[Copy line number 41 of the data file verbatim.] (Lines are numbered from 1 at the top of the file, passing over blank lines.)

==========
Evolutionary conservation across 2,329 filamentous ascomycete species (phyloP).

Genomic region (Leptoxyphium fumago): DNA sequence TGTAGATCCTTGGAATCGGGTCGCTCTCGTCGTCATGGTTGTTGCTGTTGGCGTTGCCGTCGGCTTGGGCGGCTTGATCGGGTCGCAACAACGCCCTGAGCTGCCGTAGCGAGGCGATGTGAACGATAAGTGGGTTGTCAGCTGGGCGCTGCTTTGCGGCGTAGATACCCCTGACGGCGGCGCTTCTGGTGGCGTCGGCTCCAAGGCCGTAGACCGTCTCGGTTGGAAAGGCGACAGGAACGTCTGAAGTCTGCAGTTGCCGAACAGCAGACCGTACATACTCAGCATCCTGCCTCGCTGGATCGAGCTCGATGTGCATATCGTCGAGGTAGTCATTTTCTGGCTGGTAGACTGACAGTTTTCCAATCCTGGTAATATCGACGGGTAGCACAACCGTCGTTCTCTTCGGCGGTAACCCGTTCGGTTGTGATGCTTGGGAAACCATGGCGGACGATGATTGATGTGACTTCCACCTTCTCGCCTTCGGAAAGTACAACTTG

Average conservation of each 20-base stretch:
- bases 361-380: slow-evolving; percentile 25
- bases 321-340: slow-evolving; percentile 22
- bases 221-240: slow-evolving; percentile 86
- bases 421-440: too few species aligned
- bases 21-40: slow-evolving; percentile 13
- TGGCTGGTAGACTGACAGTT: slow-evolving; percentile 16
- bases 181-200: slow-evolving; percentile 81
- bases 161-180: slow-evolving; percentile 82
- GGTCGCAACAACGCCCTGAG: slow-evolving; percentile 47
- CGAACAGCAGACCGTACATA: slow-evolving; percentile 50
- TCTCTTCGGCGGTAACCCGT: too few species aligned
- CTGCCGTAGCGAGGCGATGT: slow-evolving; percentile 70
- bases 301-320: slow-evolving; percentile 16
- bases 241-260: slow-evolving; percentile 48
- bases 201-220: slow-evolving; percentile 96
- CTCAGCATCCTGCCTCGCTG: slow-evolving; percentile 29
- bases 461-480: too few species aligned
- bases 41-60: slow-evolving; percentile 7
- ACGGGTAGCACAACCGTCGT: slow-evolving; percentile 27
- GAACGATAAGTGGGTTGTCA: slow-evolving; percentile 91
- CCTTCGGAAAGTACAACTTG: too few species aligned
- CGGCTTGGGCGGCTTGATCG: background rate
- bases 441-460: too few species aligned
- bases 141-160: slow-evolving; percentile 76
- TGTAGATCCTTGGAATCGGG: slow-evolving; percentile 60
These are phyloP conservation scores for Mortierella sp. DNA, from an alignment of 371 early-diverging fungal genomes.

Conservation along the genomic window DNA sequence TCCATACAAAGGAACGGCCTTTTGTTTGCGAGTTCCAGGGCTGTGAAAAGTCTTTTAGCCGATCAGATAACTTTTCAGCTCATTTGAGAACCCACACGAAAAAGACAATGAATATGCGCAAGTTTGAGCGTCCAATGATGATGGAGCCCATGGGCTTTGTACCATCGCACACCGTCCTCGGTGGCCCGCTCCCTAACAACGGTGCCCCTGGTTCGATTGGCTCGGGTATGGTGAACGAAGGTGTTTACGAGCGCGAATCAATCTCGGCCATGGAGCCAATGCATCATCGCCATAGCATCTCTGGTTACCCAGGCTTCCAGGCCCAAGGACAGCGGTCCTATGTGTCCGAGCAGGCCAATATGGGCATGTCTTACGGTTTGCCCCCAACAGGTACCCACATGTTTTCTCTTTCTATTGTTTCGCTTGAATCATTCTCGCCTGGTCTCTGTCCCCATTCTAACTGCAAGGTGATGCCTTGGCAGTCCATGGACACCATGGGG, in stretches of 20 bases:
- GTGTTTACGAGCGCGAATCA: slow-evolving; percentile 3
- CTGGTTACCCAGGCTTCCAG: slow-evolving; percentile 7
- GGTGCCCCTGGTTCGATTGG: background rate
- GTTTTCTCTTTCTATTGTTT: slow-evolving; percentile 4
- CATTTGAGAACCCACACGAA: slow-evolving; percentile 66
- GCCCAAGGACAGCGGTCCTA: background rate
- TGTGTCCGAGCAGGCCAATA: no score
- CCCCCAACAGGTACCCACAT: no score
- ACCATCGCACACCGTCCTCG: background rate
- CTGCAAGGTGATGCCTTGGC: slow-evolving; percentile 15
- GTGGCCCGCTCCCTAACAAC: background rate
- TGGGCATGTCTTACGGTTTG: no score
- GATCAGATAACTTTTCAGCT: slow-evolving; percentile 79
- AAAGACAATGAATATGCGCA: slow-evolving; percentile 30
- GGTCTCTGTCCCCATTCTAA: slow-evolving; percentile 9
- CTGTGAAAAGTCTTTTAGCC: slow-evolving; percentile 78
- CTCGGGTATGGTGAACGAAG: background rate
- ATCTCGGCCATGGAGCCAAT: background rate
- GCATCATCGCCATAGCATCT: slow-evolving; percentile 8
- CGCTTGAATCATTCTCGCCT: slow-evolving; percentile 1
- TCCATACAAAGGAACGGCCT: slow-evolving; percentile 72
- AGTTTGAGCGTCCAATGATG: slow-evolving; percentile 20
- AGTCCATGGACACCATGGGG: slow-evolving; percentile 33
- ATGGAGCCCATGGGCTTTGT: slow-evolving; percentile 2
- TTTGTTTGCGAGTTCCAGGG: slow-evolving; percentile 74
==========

- GTGGCCCGCTCCCTAACAAC: background rate